Thursday, January 07, 2021

In this week’s Kildare Nationalist The Supporter, once again, asks the hard questions and looks for the right answers.

THANKFULLY, we’ve waved good riddance to 2020 and there’s light at the end of the tunnel with a return to normality on the horizon at some point in 2021. Even if the short- term picture is a bleak one as we go into hibernation once more.

The good old days for Kildare Supporters Photo: INPHO/Patrick Bolger

This column took a break for a few weeks and the year fizzled out from a GAA perspective in the meantime. Kildare’s minor footballers and hurlers suffered disappointing exits to good Offaly teams in the championship. We won’t know how good Offaly are for a while by the looks of it as their double attempt is put on ice with the latest lockdown. These lads could be drawing the pension when they get to finish the campaign.

At national level, Dublin’s six-in-a-row was confirmed with the minimum of fuss despite a brave effort from a transitional Mayo team appearing in a final perhaps a year or two too soon. Despite their valiant effort, it was arguably the most comfortable of Dublin’s six final wins and without doubt the easiest overall championship they’ve had with an average winning margin of 18 points in Leinster and 15 points overall.

Of course, that triggered the debates around the Dublin “question” and how the GAA can extract itself from this existential mess it has created. The notion that Dublin’s decade of success is attributable to a ‘golden generation’ sparked comparison between this Dublin team and Trigger’s broom from Only Fools and Horses, which remained intact for 20 years, despite needing 17 new heads and 14 new handles during that time.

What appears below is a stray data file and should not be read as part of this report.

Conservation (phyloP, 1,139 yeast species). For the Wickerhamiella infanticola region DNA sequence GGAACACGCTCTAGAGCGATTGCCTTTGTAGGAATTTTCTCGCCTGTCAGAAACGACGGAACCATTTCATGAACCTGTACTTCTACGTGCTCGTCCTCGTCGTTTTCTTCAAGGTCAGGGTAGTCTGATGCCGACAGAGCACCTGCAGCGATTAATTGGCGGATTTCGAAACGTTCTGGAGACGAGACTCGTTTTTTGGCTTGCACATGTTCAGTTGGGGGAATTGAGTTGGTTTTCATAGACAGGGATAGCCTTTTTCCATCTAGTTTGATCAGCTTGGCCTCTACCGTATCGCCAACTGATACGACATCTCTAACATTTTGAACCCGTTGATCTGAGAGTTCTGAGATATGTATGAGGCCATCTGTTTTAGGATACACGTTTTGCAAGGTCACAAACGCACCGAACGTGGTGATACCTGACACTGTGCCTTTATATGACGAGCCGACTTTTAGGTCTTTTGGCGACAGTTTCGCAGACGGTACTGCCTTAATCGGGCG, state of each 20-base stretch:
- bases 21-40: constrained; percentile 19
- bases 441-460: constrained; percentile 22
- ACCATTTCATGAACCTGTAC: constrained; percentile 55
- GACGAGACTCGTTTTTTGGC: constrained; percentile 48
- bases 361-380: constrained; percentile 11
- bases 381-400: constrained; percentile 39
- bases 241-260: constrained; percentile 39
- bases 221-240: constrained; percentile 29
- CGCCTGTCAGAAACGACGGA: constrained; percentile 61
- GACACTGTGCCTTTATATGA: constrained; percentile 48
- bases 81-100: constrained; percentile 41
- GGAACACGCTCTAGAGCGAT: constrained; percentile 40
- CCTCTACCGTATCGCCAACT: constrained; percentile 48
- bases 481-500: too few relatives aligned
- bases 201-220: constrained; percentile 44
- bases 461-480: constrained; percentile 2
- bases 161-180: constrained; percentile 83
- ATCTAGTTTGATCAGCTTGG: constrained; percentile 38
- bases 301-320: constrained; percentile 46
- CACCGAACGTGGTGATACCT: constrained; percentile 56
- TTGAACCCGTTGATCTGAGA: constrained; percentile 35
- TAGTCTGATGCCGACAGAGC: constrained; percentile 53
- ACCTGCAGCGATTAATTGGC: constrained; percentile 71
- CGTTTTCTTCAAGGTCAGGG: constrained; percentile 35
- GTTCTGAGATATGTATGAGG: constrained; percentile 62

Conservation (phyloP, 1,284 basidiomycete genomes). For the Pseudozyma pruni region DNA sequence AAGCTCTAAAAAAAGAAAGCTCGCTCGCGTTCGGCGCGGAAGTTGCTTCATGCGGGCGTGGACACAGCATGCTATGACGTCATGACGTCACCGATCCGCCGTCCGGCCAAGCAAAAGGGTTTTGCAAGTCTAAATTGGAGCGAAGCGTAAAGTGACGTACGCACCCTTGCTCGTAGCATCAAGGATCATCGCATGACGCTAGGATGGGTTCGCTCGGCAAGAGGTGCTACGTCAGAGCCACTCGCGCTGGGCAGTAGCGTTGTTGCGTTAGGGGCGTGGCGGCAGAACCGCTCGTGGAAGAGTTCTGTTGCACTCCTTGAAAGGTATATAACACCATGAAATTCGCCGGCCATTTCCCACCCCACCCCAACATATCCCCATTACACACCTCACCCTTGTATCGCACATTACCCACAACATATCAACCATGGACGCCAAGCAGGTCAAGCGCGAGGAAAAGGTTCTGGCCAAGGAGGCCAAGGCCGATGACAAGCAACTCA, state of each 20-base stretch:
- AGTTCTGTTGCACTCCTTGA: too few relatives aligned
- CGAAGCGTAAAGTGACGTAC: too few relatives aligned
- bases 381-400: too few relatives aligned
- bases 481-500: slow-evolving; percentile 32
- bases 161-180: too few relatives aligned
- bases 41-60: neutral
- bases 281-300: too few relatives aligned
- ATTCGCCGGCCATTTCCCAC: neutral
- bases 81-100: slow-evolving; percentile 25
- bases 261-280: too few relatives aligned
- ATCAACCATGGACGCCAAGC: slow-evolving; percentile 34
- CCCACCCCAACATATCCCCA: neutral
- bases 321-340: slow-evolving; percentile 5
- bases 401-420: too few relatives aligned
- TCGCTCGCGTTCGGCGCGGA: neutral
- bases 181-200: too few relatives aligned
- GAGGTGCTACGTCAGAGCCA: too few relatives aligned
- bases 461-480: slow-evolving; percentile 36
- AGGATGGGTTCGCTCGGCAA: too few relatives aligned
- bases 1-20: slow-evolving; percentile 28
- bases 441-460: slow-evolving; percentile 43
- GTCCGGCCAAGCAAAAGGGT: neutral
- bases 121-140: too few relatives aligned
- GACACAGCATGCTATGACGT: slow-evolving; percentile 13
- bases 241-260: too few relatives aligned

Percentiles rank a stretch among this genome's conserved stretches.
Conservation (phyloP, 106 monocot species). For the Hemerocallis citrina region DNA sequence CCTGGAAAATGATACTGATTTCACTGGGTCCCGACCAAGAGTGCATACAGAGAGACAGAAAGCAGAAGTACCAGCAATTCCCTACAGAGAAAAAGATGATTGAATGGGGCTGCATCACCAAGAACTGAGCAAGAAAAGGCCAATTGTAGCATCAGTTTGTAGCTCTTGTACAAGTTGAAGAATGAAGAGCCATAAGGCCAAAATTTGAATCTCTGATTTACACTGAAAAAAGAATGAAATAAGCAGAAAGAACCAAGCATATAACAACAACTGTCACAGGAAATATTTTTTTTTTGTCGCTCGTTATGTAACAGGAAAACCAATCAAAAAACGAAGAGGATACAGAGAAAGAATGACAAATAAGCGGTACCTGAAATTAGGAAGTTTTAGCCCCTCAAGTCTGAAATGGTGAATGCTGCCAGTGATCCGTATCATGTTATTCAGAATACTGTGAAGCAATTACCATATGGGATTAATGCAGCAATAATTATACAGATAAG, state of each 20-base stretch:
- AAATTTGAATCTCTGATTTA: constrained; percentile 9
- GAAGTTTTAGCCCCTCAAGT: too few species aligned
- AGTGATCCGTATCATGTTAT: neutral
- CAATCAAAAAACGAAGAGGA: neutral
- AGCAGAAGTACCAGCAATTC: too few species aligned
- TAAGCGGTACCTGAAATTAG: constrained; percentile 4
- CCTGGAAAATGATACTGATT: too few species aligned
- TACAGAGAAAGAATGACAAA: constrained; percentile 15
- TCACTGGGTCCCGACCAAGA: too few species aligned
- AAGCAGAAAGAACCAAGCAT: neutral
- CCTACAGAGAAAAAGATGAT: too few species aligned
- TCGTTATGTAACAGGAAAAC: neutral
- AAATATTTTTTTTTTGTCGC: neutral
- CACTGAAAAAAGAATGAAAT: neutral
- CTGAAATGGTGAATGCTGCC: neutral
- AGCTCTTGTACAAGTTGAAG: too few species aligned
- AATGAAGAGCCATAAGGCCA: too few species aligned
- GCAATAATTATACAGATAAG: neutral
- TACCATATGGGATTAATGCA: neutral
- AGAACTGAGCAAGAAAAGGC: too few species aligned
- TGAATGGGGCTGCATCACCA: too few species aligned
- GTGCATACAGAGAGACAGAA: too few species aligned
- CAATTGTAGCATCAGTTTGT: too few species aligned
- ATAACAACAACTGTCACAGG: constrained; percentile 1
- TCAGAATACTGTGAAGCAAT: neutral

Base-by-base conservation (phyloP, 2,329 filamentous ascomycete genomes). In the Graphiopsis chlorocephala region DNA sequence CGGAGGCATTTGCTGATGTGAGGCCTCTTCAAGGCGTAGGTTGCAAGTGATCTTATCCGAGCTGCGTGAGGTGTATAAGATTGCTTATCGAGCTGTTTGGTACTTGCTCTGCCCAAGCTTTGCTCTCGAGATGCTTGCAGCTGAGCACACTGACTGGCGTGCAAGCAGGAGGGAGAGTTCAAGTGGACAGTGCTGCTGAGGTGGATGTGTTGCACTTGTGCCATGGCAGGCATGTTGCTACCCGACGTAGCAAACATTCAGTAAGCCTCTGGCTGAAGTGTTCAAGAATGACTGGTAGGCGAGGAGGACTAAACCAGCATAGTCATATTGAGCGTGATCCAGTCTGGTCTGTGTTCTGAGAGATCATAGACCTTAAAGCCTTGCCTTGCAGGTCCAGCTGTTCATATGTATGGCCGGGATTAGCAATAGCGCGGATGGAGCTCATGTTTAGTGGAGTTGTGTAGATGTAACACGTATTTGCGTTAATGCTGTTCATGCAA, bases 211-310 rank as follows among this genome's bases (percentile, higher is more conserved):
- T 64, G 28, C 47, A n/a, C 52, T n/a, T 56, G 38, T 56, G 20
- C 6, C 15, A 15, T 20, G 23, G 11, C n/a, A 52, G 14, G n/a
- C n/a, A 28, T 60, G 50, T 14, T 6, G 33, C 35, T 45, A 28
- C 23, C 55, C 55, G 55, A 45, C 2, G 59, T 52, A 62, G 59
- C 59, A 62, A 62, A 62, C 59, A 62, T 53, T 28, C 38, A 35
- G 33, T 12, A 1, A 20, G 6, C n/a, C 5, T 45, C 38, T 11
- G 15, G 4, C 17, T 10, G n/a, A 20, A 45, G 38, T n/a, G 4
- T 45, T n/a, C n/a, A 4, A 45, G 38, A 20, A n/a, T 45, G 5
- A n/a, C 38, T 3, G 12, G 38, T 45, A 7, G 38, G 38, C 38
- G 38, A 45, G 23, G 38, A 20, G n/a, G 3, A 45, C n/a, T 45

I’ve said before that splitting Dublin seems to be the only sensible solution but has to be allied to a significant re-distribution of funding. Pat Gilroy’s notion that other counties should merge rather than Dublin split is one I’ve mulled over and perhaps there is an attraction to having just 12 to 16 teams competing with counties combining to form bigger population units.

Kildare and Meath might survive intact but Offaly and Laois might have to join up.

This was a neat curveball from Gilroy in an attempt to deflect attention from the real problem, the population and resource discrepancy between Dublin and any other county in Ireland. A gap that seems likely to grow. It’s similar to the argument within counties as to whether smaller clubs should merge to form stronger units that would allow junior players to compete in senior championships.

At the end of the day, in both cases it boils down to whether identity and pride of place is more important than an attempt at equalising opportunities for teams to win the big prizes. While you can’t make an omelette without cracking eggs, it seems to me the idea of splitting Dublin into units that follow existing regional council boundaries is a whole lot less risky than half our counties losing their independence and with it the pride in their jersey.

There’s no easy answer here and there needs to be a serious debate within the GAA, not just in the media (social or otherwise). That’s the biggest disappointment to me of late, the absence of any real urgency within GAA management and elected officers to address the matter.

All of which brings me to the Kildare GAA convention held before Christmas. Looking back at reports of conventions past you couldn’t but be struck by the level of debate, questioning and angst among club delegates as they sought to right the wrongs of the day in Kildare GAA.